hard to explain but here we go
First, begin at a collected trot, horse must be on the bit (if you cannot maintain being on the bit, as the horse will fuss with you when you attempt this that is ok, but do try your best to improve in that area as to achieve a very good mark), with the fence of the ring on your left side
gently, using your body weight, and a SLIGHT turn of the head, go down the center-line from C (or A)
(you will be going to your left, your whip on the right)
at about 3-5 paces, keeping horse collected, and on the bit, making sure your seat bones have an equal balanced weight, and you are sitting perfectly straight in your saddle with your arms gently tucked against your waist, leaning gently back, you must be relaxed for this, as in anything,....
press with your left leg downwards in the stirrup, WHILE your right seat bone presses down on the right side of your saddle
this step, while difficult, is crucial, it takes much practice
while leg-yielding your whip can be gently tapping your horses right hind-quarter, your right foot (with spur is preferable at this stage) gently tapping horse's side (without losing the grip of your saddle and thigh), slightly back than normal, keeping left leg pushed down
DO NOT TURN HEAD OF HORSE TO LEG YIELD!!!!! the horse must remain STRAIGHT, the horse will want to either drag his/her haunches you need to correct this with the equality of your weight and your whip tapping
it is also essential that you look forward, straight forward, not down, but up, and YOUR SHOULDERS MUST BE SQUARE TO THE HORSE'S
the horse needs to be kept at a consistent tempo and maintain good composure and frame (as do you!) you can do this with whip, leg and seat drive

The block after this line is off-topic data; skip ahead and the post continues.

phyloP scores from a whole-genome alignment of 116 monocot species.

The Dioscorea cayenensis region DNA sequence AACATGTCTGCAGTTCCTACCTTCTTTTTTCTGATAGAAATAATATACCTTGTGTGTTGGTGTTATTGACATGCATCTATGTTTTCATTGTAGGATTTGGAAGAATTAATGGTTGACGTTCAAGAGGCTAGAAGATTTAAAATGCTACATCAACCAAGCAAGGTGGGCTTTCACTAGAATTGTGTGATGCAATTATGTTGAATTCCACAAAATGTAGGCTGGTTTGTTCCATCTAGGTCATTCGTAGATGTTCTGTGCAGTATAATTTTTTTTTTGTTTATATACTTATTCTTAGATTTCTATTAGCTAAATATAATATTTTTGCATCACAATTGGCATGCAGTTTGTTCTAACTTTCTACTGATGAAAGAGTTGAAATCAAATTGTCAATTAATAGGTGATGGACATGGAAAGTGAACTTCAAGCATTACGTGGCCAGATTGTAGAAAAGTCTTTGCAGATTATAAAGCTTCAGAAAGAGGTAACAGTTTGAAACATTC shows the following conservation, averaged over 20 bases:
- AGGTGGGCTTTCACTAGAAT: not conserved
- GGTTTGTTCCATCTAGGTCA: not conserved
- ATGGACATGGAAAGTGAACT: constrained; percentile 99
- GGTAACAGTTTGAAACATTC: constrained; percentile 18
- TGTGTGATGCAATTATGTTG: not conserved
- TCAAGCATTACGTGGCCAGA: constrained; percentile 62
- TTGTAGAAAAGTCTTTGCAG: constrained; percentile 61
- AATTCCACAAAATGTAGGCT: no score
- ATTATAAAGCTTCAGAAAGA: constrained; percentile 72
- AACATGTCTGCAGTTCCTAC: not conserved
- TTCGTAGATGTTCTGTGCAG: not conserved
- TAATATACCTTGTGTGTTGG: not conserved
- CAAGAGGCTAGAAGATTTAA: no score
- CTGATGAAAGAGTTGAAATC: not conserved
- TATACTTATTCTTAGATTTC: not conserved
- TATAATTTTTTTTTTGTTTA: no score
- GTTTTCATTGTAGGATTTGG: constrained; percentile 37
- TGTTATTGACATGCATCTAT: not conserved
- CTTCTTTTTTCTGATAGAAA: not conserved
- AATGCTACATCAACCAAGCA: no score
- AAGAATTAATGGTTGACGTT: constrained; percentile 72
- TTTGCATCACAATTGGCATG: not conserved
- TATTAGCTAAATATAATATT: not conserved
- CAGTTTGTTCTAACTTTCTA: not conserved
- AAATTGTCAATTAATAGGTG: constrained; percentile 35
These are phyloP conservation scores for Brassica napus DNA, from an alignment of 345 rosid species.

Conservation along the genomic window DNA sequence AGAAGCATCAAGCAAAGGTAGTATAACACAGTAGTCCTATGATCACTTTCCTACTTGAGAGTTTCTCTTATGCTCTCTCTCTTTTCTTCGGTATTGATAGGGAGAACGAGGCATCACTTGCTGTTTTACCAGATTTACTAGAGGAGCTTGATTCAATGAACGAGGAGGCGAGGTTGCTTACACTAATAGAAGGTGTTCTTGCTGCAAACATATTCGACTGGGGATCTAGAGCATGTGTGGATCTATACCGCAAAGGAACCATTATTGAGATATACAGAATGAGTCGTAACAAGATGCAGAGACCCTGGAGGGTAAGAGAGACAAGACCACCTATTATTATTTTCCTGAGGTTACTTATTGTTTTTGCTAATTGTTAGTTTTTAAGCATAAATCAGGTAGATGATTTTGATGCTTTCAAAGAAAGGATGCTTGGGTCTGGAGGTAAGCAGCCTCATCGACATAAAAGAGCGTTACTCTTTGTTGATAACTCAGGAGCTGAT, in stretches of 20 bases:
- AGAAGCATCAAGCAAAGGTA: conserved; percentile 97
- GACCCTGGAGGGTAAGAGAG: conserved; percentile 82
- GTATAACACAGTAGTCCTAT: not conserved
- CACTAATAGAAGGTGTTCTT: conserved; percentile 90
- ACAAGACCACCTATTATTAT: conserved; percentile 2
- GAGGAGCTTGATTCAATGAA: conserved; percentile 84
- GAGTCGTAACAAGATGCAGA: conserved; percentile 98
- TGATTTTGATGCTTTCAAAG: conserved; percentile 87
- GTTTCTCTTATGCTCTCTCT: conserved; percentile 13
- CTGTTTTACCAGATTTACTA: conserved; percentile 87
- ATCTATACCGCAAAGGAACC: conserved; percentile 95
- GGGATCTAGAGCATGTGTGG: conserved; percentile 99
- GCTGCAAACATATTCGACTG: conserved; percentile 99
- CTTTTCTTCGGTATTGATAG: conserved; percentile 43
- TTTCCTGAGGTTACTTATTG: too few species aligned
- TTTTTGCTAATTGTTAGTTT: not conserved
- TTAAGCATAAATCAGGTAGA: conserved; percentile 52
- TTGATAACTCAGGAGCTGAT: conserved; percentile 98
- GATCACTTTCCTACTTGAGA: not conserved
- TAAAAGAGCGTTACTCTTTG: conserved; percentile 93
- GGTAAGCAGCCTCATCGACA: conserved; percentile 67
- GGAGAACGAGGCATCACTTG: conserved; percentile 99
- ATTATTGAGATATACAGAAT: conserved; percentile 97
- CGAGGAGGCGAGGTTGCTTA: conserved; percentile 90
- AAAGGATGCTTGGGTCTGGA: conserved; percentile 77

your leg yield, depending on the size of the ring, with a proper Olympic sized ring the leg yield should end at or just before F (starting at C)
at F use body weight to shift back onto the rail and resume
your reins during this must be steady, clam, and remain at your waist
of course, I'm sure you know what a leg yield should look (if not look it up) in terms of what the horses' legs are doing, so remember: the larger the extension of crossing your horse and you perform the higher the marks
this takes much time and practice, remember to reward your horse! it helps to watch yourself in a mirror if you have one and also video yourself to help improve on things
if you have any questions about this or any dressage movement add onto this or add me as your contact and i will look for your questions
i would suggest completing this before your move onto pirouettes
pirouettes require much leg work from both you and your horse during the movement and collected canter, try this first.
i hope this helps you! good luck!
i am currently past the prix st georges level, and would have gone to the olympics next year if it weren't for my schooling